Jun 15, 2018 | By Thomas

Britain's road network will soon be repaired by robots capable of filling in a pothole in a minute, scientists have predicted.

A fleet of autonomous road vehicles or drones will scan roads looking for cracks and fixing them before potholes develop. Upon spotting a crack in the road, a robot with an attached 3D printer will be able to spray asphalt into a crack in the road to repair it, all within a minute.

Experts said that the autonomous vehicles or drones could operate at night, completing their work at night in order to avoid daily road closures that can severely disrupt traffic.

Professor Mark Miodownik of University College London said Leeds City Council was working with a team of engineers and designers to pioneer the concept of "self-repairing cities”.

He told the Cheltenham Science Festival that Britain's road network was falling apart due the backlog of repairs and the authorities did not have the money or manpower to take preventative measures.

He said, "Our idea is that when these small cracks happen we want to be able to see them - a drone flying around the road network would see them - and another drone would land and repair them."

"You do it at night and we can do it in about a minute. You stop over the crack, you repair the crack and it's done.

"You could stop the traffic at 4am, hold it up for a minute.

"For motorways it is a different problem but for roads in Cheltenham and bigger cities, I think night-time autonomous vehicles would have almost no impact on traffic.”

“This is going to be a big future for us all. What is immediately possible now for 'self-repairing cities' is an exciting prospect in all of our lives,” the Professor adds.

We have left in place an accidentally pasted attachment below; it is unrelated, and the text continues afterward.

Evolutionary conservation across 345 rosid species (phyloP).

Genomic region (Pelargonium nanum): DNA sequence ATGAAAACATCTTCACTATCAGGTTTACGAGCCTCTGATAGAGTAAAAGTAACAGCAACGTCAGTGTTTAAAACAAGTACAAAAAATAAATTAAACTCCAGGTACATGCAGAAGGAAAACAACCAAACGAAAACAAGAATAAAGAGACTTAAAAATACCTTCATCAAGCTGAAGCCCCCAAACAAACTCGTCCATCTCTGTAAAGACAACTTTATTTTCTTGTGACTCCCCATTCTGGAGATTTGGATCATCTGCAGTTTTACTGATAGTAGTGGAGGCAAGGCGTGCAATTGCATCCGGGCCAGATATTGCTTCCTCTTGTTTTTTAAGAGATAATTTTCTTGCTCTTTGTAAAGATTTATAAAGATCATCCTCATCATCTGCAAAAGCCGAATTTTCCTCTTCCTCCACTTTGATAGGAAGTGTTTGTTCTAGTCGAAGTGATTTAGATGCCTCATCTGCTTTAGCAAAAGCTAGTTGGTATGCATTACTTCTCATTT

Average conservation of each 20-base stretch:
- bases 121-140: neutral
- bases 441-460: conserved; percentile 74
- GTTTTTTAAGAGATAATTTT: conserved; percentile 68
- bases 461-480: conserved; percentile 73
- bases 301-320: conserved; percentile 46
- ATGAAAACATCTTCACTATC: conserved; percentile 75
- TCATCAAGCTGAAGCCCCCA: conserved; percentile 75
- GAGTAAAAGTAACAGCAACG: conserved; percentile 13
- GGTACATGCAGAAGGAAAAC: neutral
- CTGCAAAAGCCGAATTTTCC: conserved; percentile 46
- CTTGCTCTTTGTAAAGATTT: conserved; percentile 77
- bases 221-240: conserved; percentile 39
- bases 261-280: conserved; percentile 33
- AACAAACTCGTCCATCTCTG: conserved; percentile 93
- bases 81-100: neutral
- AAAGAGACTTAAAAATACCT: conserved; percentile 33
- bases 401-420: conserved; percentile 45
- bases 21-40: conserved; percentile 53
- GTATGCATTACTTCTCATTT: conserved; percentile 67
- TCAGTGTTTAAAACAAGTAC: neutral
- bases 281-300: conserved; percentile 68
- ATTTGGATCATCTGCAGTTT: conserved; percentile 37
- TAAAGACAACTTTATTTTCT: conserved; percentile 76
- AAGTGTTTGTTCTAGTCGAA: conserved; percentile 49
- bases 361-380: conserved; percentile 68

“This is probably become a reality. There are all sorts of ethical and moral issues in putting robots in a city environment.

“Unless the public and policy-makers are involved right at the beginning of this technology, which is now, the chances of it advancing to the point where they feel excluded or we can see a future that no-one really wants is high.”

Professor Miodownik said the technology could also be used in the construction industry, with spot-welding machines attached to the robots.

Professor Rob Richardson, Director of the National Facility for Innovative Robotic Systems at the University of Leeds added the technology could also be used to fix pipes before they burst and maintain street lights and other utilities without the need for highly disruptive road closures.

“Our aim is for robots to undertake precision repairs and avoid the need for large construction vehicles in the heart of our cities.”

 

 

Posted in 3D Printing Application

 

 

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